Thursday, December 13, 2007

Back on Chemo

Since my last Blog entry, I’ve been to see my oncologist twice. The first time, she was perplexed and didn’t know what to do, so she just said to wait a few days and see what happens with the pain. Today, she was even more perplexed because the pain had gotten much worse. I can’t even turn my body around to reverse the car into our parking space without feeling a shooting pain in my right chest. I couldn’t go for a run tonight because the up and down motion made my chest hurt. I can’t pick up the kids or reach for the top shelf without pain.

My doctor said that in twenty years of treating cancer patients, she’s never seen a case where cancer has come back so quickly and tumors have grown so fast. I told her I must be really special. I got a laugh out of her anyway.

She said she could run some tests – blood test, CT scan, X-ray, MRI, anything but PET/CT, since I just had one last month and it’s too dangerous to have another so soon. The problem is that none of these other tests picked up my cancer before, so she didn’t think they’d show anything. She suggested a “low-dose spiral CT scan”, which has a much lower dose of radiation than a PET/CT. But then she called the radiologist and learned that the radiation level is about the equivalent of thirty chest X-rays. Doesn’t sound low-dose to me! I don’t want to be outshining the Christmas trees this season with all the radiation in my body.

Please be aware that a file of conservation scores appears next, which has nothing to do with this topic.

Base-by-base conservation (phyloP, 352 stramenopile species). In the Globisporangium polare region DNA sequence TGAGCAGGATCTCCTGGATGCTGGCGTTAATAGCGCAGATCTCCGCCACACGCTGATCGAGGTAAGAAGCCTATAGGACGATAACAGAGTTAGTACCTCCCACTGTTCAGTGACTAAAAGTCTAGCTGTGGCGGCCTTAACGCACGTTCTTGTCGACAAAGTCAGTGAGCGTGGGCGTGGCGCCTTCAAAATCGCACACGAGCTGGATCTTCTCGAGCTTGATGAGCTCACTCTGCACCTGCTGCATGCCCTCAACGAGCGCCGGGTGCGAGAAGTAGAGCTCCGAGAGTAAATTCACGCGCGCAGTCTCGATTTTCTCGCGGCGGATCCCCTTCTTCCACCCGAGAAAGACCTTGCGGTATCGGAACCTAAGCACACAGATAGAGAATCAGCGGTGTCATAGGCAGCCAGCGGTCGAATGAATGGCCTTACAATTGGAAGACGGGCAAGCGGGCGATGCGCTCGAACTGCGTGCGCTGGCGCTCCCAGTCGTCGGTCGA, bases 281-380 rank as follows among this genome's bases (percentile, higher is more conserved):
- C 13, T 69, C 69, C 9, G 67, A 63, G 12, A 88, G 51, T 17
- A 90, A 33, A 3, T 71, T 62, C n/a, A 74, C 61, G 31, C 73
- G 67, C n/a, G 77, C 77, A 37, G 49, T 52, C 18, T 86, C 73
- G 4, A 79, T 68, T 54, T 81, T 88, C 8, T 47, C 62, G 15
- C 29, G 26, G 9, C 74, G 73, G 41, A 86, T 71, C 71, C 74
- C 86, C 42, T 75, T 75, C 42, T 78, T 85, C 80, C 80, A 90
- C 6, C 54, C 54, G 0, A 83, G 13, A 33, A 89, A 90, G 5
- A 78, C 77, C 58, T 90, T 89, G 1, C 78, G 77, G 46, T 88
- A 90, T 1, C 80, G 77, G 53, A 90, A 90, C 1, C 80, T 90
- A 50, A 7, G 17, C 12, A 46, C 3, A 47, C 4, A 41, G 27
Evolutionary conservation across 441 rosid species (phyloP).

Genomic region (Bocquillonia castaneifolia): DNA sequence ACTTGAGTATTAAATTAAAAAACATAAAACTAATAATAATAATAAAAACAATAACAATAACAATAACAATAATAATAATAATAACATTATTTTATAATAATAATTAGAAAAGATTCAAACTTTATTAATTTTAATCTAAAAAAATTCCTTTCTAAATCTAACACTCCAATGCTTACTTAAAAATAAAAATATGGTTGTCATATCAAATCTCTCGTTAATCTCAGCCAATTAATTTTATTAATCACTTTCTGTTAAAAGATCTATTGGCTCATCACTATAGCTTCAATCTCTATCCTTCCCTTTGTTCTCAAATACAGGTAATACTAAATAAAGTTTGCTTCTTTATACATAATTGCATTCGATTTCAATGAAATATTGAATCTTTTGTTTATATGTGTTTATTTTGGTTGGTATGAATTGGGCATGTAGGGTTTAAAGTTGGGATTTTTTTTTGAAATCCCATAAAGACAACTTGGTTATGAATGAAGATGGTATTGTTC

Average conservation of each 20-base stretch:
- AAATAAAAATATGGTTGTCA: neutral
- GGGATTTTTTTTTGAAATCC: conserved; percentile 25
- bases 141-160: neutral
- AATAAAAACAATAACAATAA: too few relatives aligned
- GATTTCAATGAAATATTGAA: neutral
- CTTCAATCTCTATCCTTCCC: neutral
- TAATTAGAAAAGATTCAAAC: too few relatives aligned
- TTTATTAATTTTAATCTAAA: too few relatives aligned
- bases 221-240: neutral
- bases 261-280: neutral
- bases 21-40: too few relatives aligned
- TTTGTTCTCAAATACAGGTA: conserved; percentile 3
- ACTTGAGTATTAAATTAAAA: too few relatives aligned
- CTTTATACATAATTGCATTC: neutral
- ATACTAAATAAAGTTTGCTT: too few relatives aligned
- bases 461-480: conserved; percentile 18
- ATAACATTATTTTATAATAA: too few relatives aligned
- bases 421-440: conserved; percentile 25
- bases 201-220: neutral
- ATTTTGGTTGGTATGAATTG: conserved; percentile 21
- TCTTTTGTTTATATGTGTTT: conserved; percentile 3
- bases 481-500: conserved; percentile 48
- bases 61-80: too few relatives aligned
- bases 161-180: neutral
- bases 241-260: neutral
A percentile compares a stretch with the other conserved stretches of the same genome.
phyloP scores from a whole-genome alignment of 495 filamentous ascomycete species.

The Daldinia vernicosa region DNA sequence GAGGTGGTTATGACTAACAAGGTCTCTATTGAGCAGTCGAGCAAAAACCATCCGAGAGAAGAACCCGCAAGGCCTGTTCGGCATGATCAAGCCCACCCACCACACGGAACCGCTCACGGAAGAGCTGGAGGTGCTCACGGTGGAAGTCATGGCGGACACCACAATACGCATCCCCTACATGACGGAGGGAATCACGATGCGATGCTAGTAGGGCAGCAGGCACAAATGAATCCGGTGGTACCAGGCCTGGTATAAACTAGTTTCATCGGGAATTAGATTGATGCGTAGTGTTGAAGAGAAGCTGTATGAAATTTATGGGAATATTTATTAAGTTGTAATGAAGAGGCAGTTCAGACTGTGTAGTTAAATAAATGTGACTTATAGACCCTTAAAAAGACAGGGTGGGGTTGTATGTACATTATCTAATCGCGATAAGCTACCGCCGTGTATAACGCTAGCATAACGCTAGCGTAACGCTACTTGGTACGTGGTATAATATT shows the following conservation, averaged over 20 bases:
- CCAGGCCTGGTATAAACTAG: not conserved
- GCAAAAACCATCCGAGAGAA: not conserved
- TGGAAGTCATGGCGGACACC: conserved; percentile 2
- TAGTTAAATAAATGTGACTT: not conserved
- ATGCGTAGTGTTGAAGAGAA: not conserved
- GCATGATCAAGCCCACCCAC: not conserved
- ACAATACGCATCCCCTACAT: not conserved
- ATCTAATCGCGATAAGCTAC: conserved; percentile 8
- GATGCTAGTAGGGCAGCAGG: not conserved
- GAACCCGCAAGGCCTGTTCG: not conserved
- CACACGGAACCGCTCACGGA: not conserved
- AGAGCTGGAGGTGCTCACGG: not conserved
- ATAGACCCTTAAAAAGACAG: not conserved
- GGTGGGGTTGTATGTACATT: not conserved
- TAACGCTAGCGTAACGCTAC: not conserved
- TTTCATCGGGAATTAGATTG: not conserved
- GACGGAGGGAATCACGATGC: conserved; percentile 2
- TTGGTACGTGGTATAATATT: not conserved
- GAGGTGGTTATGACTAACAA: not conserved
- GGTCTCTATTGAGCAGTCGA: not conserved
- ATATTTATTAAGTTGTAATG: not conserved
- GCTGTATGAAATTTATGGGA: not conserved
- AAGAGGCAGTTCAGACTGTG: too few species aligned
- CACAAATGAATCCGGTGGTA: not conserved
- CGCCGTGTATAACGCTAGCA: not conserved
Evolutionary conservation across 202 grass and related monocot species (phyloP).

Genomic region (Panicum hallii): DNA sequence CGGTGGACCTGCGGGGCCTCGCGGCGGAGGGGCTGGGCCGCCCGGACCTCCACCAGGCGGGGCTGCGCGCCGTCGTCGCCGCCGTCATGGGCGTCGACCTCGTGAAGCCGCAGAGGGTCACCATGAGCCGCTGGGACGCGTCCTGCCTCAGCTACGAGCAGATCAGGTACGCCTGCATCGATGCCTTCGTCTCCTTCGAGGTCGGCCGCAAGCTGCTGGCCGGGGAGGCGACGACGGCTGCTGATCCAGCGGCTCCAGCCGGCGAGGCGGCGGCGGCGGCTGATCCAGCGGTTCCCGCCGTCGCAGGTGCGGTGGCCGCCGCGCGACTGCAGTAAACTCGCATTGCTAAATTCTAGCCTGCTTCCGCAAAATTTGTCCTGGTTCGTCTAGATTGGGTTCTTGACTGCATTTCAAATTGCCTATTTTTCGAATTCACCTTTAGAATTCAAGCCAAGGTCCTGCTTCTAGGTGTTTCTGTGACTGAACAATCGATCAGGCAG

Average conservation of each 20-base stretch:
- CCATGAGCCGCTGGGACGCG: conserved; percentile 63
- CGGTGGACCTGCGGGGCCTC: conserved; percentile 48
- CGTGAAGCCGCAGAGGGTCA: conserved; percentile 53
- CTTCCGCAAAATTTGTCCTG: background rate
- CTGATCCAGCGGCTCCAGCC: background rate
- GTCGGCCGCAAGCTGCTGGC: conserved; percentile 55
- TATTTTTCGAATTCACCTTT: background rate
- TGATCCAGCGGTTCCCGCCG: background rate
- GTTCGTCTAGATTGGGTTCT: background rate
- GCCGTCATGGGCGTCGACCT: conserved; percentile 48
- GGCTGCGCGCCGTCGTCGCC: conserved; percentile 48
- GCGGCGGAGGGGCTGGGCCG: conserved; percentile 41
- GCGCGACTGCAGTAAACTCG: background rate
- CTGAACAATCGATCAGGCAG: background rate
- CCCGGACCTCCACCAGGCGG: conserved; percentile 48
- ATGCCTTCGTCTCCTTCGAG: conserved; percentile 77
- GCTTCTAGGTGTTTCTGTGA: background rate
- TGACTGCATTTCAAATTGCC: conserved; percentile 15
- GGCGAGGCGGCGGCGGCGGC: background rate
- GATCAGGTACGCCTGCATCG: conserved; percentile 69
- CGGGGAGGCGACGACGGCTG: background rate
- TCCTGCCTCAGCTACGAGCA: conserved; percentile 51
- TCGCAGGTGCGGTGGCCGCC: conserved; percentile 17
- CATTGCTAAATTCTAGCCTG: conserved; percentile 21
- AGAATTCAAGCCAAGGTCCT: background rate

She said my symptoms were a much better indication of what’s happening inside me than any of these tests, so based on my case history, she decided I should go back on chemo. So I had Navelbine again, along with the Herceptin I was scheduled to get. She sent me down to a heart doctor for an echocardiogram first, to see if my heart could take it. The echo was normal. Yay, my heart’s still good.

I go back to the doctor in two days to report on whether the pain has disappeared. If so, then the chemo’s working. If not, the chemo’s not working or it’s not even tumors we’re dealing with. So then we do the low-dose spiral CT scan, which won’t be conclusive because it could show up nothing even though I have tumors growing. And then what?

All this two days before I’m supposed to get on an 18-hour flight. I certainly don’t want to die in an airplane, thousands of feet in the air. If I have a medical emergency during the flight, do they divert the flight to get me to a doctor or are they not allowed to change their flight path even to save a passenger’s life? Maybe I should look into the airline’s policy on this before getting on the flight.

Maybe I should pretend this is happening to my twin in a parallel universe and I should just live in my universe and worry about real things like getting Christmas presents ready and packing for our trip to the U.S.

Couldn’t cancer take some time off this holiday season?

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